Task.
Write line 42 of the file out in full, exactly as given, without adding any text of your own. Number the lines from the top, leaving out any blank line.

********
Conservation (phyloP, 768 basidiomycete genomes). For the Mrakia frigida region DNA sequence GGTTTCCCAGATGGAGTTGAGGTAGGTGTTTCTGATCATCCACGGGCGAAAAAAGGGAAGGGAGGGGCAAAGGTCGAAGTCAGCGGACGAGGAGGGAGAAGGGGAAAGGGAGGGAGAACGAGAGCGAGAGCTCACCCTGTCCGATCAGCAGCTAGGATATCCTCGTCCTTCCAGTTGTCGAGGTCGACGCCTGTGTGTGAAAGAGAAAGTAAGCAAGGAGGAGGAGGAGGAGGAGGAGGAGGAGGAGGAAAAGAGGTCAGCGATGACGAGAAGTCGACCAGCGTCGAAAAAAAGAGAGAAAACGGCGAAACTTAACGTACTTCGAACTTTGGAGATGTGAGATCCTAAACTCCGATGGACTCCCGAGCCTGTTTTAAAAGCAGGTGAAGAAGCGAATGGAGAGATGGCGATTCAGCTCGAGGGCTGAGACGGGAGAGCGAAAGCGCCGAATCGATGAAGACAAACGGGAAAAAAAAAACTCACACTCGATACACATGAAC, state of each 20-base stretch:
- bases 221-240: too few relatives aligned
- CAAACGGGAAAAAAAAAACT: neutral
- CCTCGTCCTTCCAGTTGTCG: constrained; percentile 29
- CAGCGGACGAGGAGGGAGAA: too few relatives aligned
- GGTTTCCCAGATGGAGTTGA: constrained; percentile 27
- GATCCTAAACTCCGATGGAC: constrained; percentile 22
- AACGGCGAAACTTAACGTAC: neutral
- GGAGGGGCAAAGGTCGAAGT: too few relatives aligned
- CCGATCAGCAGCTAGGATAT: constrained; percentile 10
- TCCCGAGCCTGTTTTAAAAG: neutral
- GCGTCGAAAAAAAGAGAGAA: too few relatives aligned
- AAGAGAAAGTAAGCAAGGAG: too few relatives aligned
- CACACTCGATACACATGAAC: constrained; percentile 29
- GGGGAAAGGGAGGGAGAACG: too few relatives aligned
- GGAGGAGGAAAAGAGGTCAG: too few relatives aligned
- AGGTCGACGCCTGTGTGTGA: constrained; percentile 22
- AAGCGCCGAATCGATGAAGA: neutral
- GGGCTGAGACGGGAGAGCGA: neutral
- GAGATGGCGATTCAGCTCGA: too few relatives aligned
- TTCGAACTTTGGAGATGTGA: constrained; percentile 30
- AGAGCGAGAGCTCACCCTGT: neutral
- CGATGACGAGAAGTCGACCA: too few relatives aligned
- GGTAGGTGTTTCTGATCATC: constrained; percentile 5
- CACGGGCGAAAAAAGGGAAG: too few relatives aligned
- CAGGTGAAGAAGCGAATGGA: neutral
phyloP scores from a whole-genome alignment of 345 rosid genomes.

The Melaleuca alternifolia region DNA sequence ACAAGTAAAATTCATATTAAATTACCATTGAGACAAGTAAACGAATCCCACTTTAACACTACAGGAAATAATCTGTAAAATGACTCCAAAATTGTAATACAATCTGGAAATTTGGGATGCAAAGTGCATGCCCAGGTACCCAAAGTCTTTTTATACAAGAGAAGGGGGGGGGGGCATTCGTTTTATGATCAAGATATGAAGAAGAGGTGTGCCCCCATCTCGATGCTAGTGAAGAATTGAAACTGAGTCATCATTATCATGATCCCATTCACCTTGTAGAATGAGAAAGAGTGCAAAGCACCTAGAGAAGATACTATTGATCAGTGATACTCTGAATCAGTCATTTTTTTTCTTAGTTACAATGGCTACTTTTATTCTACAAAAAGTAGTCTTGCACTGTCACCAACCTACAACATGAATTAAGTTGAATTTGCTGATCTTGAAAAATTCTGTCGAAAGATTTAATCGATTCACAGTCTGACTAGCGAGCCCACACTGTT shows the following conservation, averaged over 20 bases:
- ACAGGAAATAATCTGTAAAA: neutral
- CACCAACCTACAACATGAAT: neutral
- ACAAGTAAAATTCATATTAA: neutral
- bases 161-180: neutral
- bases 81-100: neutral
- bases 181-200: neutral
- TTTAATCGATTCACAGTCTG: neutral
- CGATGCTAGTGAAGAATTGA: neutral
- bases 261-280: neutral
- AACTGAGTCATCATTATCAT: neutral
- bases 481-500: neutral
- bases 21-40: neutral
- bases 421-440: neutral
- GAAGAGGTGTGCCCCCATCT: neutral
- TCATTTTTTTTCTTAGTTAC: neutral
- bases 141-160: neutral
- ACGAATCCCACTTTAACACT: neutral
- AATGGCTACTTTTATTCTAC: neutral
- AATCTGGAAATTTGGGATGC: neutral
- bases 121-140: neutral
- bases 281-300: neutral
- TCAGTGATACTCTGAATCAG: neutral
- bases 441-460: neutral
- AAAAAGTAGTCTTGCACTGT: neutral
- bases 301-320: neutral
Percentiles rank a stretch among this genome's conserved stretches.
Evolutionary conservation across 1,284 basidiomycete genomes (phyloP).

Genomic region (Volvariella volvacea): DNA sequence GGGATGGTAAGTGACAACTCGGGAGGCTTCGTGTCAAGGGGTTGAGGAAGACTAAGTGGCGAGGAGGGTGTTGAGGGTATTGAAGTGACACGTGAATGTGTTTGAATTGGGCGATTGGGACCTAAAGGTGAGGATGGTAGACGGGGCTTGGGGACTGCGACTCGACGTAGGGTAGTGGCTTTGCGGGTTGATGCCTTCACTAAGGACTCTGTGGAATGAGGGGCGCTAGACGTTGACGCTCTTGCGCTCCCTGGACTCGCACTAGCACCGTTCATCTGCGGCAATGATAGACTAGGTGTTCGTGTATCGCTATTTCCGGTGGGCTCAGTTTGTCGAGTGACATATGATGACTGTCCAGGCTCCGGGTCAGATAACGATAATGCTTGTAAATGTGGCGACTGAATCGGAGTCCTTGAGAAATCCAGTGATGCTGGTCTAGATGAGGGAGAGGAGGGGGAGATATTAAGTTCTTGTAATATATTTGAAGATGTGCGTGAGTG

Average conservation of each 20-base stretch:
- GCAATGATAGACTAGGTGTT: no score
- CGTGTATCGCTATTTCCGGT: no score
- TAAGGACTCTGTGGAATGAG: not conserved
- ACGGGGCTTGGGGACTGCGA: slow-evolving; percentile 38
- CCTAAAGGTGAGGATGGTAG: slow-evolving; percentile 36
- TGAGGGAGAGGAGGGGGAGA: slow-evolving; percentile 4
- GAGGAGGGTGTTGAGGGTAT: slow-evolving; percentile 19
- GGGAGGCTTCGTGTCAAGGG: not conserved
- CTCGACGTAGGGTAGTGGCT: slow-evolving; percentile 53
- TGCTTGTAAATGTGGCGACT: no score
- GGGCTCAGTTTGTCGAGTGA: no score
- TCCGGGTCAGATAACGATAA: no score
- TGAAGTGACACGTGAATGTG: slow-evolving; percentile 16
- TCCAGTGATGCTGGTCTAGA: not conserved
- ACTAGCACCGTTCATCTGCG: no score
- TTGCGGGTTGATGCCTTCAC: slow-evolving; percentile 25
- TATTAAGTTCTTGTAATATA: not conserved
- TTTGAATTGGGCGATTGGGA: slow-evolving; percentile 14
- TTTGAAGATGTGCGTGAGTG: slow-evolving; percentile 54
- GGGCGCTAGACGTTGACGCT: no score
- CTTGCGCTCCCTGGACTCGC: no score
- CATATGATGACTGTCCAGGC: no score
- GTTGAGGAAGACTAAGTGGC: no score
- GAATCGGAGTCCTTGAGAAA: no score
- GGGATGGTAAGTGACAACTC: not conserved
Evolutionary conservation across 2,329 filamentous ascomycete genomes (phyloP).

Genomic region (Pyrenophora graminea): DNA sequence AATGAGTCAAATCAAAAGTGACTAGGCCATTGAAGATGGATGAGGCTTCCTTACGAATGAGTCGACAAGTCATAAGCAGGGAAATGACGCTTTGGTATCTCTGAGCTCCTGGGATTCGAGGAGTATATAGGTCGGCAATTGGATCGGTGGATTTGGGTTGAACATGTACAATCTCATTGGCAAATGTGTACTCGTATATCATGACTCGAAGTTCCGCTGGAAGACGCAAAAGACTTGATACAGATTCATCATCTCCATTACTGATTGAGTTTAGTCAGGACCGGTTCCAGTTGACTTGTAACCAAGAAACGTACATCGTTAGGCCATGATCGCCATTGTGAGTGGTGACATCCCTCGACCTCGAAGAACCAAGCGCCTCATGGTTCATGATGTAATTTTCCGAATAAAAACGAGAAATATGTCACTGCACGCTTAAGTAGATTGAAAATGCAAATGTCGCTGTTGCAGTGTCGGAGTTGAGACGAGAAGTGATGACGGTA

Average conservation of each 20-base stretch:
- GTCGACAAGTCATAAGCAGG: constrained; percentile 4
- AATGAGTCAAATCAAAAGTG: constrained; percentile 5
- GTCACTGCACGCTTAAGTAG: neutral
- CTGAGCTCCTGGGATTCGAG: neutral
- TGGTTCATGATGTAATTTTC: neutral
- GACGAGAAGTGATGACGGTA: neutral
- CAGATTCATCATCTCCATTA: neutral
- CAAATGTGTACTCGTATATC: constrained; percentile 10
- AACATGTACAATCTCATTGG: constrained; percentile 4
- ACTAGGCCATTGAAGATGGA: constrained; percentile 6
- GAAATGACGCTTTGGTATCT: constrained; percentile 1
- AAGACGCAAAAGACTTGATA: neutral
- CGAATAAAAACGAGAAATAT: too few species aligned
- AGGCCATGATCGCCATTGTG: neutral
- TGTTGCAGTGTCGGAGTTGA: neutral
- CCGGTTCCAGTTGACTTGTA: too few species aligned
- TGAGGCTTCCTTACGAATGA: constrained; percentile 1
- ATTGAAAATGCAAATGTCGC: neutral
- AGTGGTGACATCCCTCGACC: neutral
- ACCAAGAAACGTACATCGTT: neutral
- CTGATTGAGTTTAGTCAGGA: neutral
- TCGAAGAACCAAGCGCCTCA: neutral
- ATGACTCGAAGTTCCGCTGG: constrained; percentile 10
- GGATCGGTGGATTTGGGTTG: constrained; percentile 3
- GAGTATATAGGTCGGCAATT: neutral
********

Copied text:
- GAAGAGGTGTGCCCCCATCT: neutral